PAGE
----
31 July 2013

The Old Reader behind the scenes: “Desperate times call for desperate measures”

We would really like to switch the difficulty level back to “normal”. Not to be dreaded of a vacation. Do something else besides The Old Reader. Stop neglecting ourselves. Think of other projects. Get less distant from families and loved ones. The last part it’s the worst: when you are with your family, you can’t fall out of dialogues, nodding, smiling and responding something irrelevant while thinking of refactoring the backend, checking Graphite dashboard, glancing onto a Skype chat and replying on Twitter. You really need to be there, you need to be completely involved. We want to have this experience again.

That’s why The Old Reader has to change. We have closed user registration, and we plan to shut the public site down in two weeks. We started working on this project for ourselves and our friends, and we use The Old Reader on a daily basis, so we will launch a separate private site that will keep running. It will have faster refresh rate, more posts per feed, and properly working full-text search — we are sure that we can provide all this at a smaller scale without that much drama, just like we were doing before March.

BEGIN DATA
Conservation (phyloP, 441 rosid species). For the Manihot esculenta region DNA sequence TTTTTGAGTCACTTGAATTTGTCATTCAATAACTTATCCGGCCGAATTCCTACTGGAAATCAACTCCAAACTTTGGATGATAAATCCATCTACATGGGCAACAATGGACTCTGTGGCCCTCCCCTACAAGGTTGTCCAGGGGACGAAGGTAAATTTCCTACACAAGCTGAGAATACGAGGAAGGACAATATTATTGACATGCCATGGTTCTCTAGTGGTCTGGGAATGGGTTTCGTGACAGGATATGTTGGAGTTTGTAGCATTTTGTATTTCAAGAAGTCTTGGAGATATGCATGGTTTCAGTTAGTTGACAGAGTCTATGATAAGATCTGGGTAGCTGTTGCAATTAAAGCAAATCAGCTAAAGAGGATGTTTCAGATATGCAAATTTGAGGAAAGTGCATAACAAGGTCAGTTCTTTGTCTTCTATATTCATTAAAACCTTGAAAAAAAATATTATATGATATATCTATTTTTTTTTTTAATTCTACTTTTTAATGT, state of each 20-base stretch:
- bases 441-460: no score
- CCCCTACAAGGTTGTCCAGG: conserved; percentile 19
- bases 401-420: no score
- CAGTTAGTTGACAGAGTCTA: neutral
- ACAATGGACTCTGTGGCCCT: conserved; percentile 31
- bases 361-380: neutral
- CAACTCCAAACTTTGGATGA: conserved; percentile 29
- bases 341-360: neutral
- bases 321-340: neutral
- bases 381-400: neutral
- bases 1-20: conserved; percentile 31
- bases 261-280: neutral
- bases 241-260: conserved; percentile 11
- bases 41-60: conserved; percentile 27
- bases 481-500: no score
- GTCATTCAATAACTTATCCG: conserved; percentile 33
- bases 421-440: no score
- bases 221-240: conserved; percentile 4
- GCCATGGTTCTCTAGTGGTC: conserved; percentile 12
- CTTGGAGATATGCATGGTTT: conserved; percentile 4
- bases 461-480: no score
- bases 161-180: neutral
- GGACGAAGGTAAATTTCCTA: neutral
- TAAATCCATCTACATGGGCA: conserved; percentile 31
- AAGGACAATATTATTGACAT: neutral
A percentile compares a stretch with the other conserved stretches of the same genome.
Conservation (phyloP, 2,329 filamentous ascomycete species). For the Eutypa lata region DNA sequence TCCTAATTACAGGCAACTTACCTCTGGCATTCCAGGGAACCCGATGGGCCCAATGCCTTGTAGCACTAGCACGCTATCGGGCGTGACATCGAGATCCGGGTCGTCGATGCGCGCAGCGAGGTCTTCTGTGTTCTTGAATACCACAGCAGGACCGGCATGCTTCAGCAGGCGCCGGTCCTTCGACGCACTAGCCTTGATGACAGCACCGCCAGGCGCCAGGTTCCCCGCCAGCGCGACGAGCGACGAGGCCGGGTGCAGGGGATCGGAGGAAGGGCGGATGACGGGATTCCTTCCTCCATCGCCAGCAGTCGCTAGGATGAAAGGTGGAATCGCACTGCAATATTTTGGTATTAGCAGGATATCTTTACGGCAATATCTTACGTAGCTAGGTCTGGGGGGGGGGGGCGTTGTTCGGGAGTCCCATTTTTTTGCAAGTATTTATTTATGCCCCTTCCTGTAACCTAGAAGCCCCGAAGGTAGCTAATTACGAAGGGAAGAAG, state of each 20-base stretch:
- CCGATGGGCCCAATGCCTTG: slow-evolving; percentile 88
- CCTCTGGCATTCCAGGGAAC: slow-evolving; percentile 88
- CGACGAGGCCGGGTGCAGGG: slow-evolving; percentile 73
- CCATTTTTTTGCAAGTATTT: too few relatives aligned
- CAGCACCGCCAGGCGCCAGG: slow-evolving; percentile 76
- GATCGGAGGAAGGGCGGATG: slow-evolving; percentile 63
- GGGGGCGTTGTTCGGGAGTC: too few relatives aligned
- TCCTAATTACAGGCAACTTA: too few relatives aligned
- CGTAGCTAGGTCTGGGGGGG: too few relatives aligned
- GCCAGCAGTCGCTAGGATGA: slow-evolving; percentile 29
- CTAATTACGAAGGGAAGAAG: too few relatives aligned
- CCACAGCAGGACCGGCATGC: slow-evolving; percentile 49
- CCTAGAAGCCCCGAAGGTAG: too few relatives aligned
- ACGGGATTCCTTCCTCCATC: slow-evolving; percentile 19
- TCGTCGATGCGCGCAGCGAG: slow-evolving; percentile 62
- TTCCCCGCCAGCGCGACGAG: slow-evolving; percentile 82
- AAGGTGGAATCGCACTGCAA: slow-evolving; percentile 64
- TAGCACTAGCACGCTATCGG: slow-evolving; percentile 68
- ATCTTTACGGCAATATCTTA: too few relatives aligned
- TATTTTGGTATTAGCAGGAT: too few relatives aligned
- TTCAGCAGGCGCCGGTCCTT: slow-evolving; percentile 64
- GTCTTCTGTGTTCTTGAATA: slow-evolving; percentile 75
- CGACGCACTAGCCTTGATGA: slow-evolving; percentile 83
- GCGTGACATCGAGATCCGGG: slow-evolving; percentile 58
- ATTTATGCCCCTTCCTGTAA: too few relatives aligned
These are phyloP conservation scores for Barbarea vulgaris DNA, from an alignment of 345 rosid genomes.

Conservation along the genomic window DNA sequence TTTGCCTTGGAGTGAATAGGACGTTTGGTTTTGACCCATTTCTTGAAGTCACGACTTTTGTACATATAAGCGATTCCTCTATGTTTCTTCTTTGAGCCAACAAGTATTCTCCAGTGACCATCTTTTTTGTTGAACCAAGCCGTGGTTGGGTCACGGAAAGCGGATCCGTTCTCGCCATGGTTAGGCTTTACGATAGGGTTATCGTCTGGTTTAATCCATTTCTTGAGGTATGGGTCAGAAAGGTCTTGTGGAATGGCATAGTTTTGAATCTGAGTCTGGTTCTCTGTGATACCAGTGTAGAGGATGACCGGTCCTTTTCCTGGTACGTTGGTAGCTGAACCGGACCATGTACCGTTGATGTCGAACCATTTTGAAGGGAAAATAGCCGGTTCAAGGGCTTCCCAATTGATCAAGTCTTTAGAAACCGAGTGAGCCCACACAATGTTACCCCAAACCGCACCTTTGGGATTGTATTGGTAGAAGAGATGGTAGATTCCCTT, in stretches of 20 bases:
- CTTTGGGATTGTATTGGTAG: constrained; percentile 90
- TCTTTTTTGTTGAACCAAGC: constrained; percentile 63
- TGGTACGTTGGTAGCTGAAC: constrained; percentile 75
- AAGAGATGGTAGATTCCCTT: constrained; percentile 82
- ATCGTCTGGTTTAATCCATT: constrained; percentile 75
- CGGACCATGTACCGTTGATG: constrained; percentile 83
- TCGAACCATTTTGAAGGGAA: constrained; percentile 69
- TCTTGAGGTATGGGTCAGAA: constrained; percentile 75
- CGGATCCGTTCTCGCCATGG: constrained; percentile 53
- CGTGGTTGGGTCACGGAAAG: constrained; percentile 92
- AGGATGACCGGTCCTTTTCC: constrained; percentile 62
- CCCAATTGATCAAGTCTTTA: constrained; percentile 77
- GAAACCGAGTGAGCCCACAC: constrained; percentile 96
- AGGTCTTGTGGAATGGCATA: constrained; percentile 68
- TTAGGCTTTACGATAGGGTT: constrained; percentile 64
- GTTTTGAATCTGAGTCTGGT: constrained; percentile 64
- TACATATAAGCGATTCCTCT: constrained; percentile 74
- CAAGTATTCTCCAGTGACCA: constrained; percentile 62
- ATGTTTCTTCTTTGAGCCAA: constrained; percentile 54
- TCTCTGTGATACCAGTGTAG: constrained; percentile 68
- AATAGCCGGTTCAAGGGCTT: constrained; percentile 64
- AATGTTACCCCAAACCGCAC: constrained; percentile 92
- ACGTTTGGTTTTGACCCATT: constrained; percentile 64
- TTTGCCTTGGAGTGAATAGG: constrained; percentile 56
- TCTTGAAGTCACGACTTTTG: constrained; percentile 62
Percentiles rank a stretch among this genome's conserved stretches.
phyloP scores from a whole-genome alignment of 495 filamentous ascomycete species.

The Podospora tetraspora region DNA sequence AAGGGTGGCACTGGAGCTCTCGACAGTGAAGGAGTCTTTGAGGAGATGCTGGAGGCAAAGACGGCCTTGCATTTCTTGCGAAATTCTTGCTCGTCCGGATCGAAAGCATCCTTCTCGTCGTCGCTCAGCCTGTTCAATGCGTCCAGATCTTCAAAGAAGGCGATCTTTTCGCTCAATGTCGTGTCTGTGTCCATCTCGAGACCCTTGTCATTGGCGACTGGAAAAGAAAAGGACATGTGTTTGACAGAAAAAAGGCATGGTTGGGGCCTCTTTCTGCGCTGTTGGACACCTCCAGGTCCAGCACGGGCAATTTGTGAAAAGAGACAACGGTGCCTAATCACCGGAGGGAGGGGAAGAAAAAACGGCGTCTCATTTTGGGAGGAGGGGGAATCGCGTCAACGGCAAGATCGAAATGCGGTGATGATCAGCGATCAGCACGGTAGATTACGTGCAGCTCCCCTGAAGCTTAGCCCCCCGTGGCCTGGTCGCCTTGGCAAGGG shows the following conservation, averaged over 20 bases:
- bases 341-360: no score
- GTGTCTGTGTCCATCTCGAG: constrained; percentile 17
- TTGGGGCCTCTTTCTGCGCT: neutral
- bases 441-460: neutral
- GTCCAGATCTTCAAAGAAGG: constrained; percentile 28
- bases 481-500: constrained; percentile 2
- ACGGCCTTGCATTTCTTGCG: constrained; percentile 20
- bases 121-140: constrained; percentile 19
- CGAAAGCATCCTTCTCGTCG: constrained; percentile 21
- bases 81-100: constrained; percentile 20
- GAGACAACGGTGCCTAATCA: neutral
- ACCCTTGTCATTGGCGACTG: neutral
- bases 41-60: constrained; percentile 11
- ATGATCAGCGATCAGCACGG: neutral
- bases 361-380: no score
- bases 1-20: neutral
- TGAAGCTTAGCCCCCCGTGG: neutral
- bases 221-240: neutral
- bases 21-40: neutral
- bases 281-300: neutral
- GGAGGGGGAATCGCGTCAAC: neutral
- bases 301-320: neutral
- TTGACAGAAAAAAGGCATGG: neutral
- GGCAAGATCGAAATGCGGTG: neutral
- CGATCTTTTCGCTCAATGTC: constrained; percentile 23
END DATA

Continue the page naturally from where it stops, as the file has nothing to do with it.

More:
Elena Bulygina & Dmitry Krasnoukhov

Even though has been officially dead for a month now, the drama caused by its demise continues. The Old Reader, one of the earliest alternatives, will (maybe) close down for the public in the coming weeks. I can certainly understand the two developers feeling completely overwhelmed and wanting some proper work-life-balance. I’m somewhat curious if anybody will take up their offer for an acquisition; to me it seems unlikely: the bigger tech companies have no interest in RSS anymore, the competitors already have their own products in place, so there is no reason to keep two RSS readers running, competing for resources and users.

On the other hand… I can’t help feel this announcement should have been made before the Reader shutdown. This way there will be a lot of disappointed users who will have to go thought the whole process of replacing their RSS reader again, just a month after migrating from Google Reader. At some point many will decide this isn’t worth the effort and just quit RSS completely, hurting the market as a whole. Unfortunately I expect this scenario to repeat itself with many of the copy-cats that popped-up in the last couple of months. I think a year from now only the bigger free players and a couple of niche paid services will be left standing.

They mention 420 000 users in the blog post, but I have to wonder how many of them were actively using the site. I briefly tested it, found it lacking, never returned since.

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